If Cespedes bolts, Mets should trade Harvey
NEW YORK -- This is, first and foremost, premature, so it hardly is germane to what's happening with the Mets these days, and what has happened to them since they left Atlanta eight days ago. This is filled with and fueled by conjecture. It is unscientific and liable to prompt double takes, shock and anger, not to mention hostile e-mails.
Here goes: If the Mets are unable to satisfy the contract demands of free agent Yoenis Cespedes come the offseason, and they determine that they need a bat to offset the effects of his absence and the possible departure of Daniel Murphy, and they need to deal a starting pitcher to import the necessary bat, if that not-unlikely scenario comes to pass, then the pitcher to trade is Matt Harvey.
Sounds like heresy, no question. Sounds as foolish as trading Tom Seaver and, six years later, leaving him unprotected. Or as unwise as pushing Jose Reyes to second base to accommodate Kazuo Matsui at shortstop. Or as silly as essentially shoving Justin Turner out the door because he didn't fit the advanced analytics profile the Mets favor. Or as imprudent as yanking Harvey after five nearly perfect innings and merely 77 pitches against the Yankees.
The Mets have been there and done all that.
Moving Harvey would seem doorknob dumb on the surface. Dealing him certainly could bite them in the derriere someday in these Interleague times. Or, worse, he could become an October opponent. But why borrow hypothetical trouble?
Instead, swallow hard and read on: Informal polling of 19 folks who frequent the fifth floor at Citi Field -- that is, members of the print and electronic media, scouts, official scorers and the occasional visiting exec -- supports the supposition presented herein. The vote was 14-5, and two among the five found merit in the proposed maneuver.
If the Mets do re-sign Cespedes, then perish the thought and purge the image of the row of dominos that ends the Flushing reign of the Dark Knight. But the Mets' history of player procurement, since the signing of Johan Santana before the 2008 season, says the club is nine-figure shy. (Extending David Wright's contract doesn't count.) And if Cespedes is seeking six or merely five years, $100 million or more is bound to appear on his price tag, no matter how happy and comfortable he's been here since Aug. 1.
So, what is there to do if he is unsatisfied, looks elsewhere, sets a record for exit velocity and bolts? Won't substaintal remodeling become necessary if the batting order reverts to the nine-man meekness that existed earlier this summer?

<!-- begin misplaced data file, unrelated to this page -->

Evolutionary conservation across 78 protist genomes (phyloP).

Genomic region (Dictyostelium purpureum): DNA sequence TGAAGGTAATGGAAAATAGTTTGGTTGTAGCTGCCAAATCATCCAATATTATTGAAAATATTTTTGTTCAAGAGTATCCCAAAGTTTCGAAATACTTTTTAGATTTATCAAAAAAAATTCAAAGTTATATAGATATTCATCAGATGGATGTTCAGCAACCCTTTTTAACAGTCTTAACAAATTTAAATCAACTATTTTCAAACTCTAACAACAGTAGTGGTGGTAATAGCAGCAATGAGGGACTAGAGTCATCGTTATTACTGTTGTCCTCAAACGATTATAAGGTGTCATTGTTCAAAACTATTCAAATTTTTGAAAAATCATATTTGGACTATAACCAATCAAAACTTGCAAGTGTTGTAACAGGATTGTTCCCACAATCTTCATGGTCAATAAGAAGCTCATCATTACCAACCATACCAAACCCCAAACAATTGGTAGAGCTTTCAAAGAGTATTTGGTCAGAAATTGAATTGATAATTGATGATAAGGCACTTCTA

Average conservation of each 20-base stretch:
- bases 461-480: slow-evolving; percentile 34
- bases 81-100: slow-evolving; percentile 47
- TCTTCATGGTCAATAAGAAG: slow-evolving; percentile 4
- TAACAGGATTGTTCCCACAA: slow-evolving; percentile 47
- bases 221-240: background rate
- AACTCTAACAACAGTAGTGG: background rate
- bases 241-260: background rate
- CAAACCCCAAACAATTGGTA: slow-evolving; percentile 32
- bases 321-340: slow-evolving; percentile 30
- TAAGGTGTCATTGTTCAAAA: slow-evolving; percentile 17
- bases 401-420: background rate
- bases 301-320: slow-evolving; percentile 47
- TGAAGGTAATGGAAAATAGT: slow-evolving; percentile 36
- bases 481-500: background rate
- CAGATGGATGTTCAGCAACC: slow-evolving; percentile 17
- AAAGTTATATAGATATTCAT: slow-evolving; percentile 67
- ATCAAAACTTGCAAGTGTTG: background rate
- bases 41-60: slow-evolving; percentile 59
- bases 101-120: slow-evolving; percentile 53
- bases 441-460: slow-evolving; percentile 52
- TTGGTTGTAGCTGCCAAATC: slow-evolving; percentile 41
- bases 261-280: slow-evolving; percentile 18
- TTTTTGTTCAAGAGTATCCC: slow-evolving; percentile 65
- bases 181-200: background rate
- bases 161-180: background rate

The 2015 free agent class has no talent comparable to Cespedes, and those who are close -- Nelson Cruz, Chris Davis and Jason Heyward -- aren't coming cheaply either. Trading one of the prized starters may turn out to be the most effective means by which the Mets can retool.
All of which brings it back to the righthanded pitcher who will turn 27 before he throws an in-season pitch in 2016.
Harvey is a horse, even when he's reined in as he was on Sunday night against the Yankees. His five innings, one hit, one walk and seven strikeouts are not lost in the postmortems of the unbecoming 11-2 loss the Mets suffered because their 'pen leaked and their defense ruptured. He has accomplished things that are unmatched in the 90 years that preceded his arrival. He almost has reached the point at which fans in parks outside Queens will gather as they have for Fernando Valenzuela, Dwight Gooden, Mark Fidrych and Clayton Kershaw. He is a compelling figure.
But the Knight does carry some baggage -- baggage the Mets recognize and hardly appreciate. And he's not Joe McEwing-popular in the clubhouse, not that he needs to be.
The innings-limit debate he and/or agent Scott Boras initiated earlier this month tainted his image and offended some co-workers and veterans of the game, who long for the days of Robin Roberts, Ferguson Jenkins and Bob Gibson -- who never considered the fifth inning or even the eighth an appropriate point to untie their spikes.
Incidentally, Sunday was the 54th anniversary of Sandy Koufax pitching 13 innings and throwing 205 pitches in one game. He pitched in relief four days later, started on Sept. 27 and won three Cy Young Awards in the five years that followed before his retirement at age 30.
If the Mets choose to look far enough down the road, they might see the image of Boras seeking two times the gross national product of China for his client -- especially if Harvey matches his promise before qualifying for free agent eligiblity. So they might lose him then. And salary arbitration could be dangerous territory for the Mets until then.
Really, the issues that have involved Harvey thus far have been tempests in teaspoons. But neither Jacob deGrom nor Noah Syndergaard has been involved in anything negative since Syndergaard's leave-the-dugout misdemeanor in Spring Training. DeGrom had stretches this season during which he was the Mets' most effective and reliable starter. Syndergaard's ceiling is too high to see. Steven Matz seems to be the real deal. And Zack Wheeler ... well, we'll see.
But no matter how well any of them pitch, a need for run support exists. As the Mets learned in 2015 BC (before Cespedes), games can't be won by 0-0 scores. Runs are necessary. And the most effective means of acquiring a productive bat may involve trading one of the family jewels, even the most sparkling one.
Dealing Harvey probably would be immeasurably unpopular, and no one is saying that he should be dealt. But if a need for offense does develop, trading the Knight might be the most prudent move the Mets could make. Harvey would bring more in return than any other talent on the roster.